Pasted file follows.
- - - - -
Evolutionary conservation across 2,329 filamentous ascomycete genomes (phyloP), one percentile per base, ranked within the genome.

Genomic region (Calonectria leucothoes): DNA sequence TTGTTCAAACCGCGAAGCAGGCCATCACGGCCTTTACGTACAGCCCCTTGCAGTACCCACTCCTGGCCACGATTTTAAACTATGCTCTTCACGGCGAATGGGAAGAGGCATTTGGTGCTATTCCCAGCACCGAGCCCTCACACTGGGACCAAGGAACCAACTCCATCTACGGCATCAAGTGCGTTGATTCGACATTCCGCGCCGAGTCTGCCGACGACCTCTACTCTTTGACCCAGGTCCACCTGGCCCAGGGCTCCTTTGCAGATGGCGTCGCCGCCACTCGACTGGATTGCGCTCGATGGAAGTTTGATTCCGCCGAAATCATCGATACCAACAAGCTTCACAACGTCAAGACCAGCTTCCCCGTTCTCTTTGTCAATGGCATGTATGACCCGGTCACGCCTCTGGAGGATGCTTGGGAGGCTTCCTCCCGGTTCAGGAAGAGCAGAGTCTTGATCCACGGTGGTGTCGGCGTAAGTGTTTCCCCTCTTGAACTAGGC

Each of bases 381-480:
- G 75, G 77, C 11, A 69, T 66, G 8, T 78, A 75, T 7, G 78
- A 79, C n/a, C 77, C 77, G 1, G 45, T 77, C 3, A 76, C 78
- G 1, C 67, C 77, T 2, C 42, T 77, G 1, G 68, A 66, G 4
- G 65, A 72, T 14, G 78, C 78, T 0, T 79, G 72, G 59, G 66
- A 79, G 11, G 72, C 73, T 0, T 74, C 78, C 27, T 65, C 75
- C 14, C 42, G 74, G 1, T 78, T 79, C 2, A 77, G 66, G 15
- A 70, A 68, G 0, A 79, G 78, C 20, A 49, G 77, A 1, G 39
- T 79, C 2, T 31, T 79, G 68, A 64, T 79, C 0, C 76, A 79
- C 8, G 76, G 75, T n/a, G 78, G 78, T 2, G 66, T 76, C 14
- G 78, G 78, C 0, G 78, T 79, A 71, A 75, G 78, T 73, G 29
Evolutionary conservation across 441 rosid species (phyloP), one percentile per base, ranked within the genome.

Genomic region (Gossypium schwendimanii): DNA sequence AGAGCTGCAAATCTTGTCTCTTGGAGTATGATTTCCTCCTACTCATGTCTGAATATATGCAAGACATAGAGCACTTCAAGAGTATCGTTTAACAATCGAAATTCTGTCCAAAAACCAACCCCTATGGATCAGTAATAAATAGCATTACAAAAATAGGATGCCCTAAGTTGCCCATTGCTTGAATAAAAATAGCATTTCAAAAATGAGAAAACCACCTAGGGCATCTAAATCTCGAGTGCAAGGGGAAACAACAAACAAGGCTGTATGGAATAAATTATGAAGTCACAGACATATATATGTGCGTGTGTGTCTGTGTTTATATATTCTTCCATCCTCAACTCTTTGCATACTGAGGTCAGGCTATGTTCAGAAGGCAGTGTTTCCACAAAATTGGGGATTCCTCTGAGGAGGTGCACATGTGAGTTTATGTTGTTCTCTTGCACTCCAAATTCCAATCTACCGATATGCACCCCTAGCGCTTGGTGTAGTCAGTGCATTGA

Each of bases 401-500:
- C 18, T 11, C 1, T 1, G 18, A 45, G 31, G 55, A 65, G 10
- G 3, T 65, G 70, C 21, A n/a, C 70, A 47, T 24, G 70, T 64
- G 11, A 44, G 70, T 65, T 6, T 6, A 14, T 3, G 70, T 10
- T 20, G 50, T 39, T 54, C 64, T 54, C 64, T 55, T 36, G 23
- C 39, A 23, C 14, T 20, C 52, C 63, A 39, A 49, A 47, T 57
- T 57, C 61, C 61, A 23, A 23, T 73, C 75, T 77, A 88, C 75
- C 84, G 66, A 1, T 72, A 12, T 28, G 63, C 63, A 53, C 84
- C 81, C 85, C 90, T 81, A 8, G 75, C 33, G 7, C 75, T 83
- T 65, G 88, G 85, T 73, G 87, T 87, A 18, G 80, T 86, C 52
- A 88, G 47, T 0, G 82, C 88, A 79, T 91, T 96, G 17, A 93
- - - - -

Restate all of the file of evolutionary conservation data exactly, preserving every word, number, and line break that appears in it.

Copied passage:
Evolutionary conservation across 2,329 filamentous ascomycete genomes (phyloP), one percentile per base, ranked within the genome.

Genomic region (Calonectria leucothoes): DNA sequence TTGTTCAAACCGCGAAGCAGGCCATCACGGCCTTTACGTACAGCCCCTTGCAGTACCCACTCCTGGCCACGATTTTAAACTATGCTCTTCACGGCGAATGGGAAGAGGCATTTGGTGCTATTCCCAGCACCGAGCCCTCACACTGGGACCAAGGAACCAACTCCATCTACGGCATCAAGTGCGTTGATTCGACATTCCGCGCCGAGTCTGCCGACGACCTCTACTCTTTGACCCAGGTCCACCTGGCCCAGGGCTCCTTTGCAGATGGCGTCGCCGCCACTCGACTGGATTGCGCTCGATGGAAGTTTGATTCCGCCGAAATCATCGATACCAACAAGCTTCACAACGTCAAGACCAGCTTCCCCGTTCTCTTTGTCAATGGCATGTATGACCCGGTCACGCCTCTGGAGGATGCTTGGGAGGCTTCCTCCCGGTTCAGGAAGAGCAGAGTCTTGATCCACGGTGGTGTCGGCGTAAGTGTTTCCCCTCTTGAACTAGGC

Each of bases 381-480:
- G 75, G 77, C 11, A 69, T 66, G 8, T 78, A 75, T 7, G 78
- A 79, C n/a, C 77, C 77, G 1, G 45, T 77, C 3, A 76, C 78
- G 1, C 67, C 77, T 2, C 42, T 77, G 1, G 68, A 66, G 4
- G 65, A 72, T 14, G 78, C 78, T 0, T 79, G 72, G 59, G 66
- A 79, G 11, G 72, C 73, T 0, T 74, C 78, C 27, T 65, C 75
- C 14, C 42, G 74, G 1, T 78, T 79, C 2, A 77, G 66, G 15
- A 70, A 68, G 0, A 79, G 78, C 20, A 49, G 77, A 1, G 39
- T 79, C 2, T 31, T 79, G 68, A 64, T 79, C 0, C 76, A 79
- C 8, G 76, G 75, T n/a, G 78, G 78, T 2, G 66, T 76, C 14
- G 78, G 78, C 0, G 78, T 79, A 71, A 75, G 78, T 73, G 29
Evolutionary conservation across 441 rosid species (phyloP), one percentile per base, ranked within the genome.

Genomic region (Gossypium schwendimanii): DNA sequence AGAGCTGCAAATCTTGTCTCTTGGAGTATGATTTCCTCCTACTCATGTCTGAATATATGCAAGACATAGAGCACTTCAAGAGTATCGTTTAACAATCGAAATTCTGTCCAAAAACCAACCCCTATGGATCAGTAATAAATAGCATTACAAAAATAGGATGCCCTAAGTTGCCCATTGCTTGAATAAAAATAGCATTTCAAAAATGAGAAAACCACCTAGGGCATCTAAATCTCGAGTGCAAGGGGAAACAACAAACAAGGCTGTATGGAATAAATTATGAAGTCACAGACATATATATGTGCGTGTGTGTCTGTGTTTATATATTCTTCCATCCTCAACTCTTTGCATACTGAGGTCAGGCTATGTTCAGAAGGCAGTGTTTCCACAAAATTGGGGATTCCTCTGAGGAGGTGCACATGTGAGTTTATGTTGTTCTCTTGCACTCCAAATTCCAATCTACCGATATGCACCCCTAGCGCTTGGTGTAGTCAGTGCATTGA

Each of bases 401-500:
- C 18, T 11, C 1, T 1, G 18, A 45, G 31, G 55, A 65, G 10
- G 3, T 65, G 70, C 21, A n/a, C 70, A 47, T 24, G 70, T 64
- G 11, A 44, G 70, T 65, T 6, T 6, A 14, T 3, G 70, T 10
- T 20, G 50, T 39, T 54, C 64, T 54, C 64, T 55, T 36, G 23
- C 39, A 23, C 14, T 20, C 52, C 63, A 39, A 49, A 47, T 57
- T 57, C 61, C 61, A 23, A 23, T 73, C 75, T 77, A 88, C 75
- C 84, G 66, A 1, T 72, A 12, T 28, G 63, C 63, A 53, C 84
- C 81, C 85, C 90, T 81, A 8, G 75, C 33, G 7, C 75, T 83
- T 65, G 88, G 85, T 73, G 87, T 87, A 18, G 80, T 86, C 52
- A 88, G 47, T 0, G 82, C 88, A 79, T 91, T 96, G 17, A 93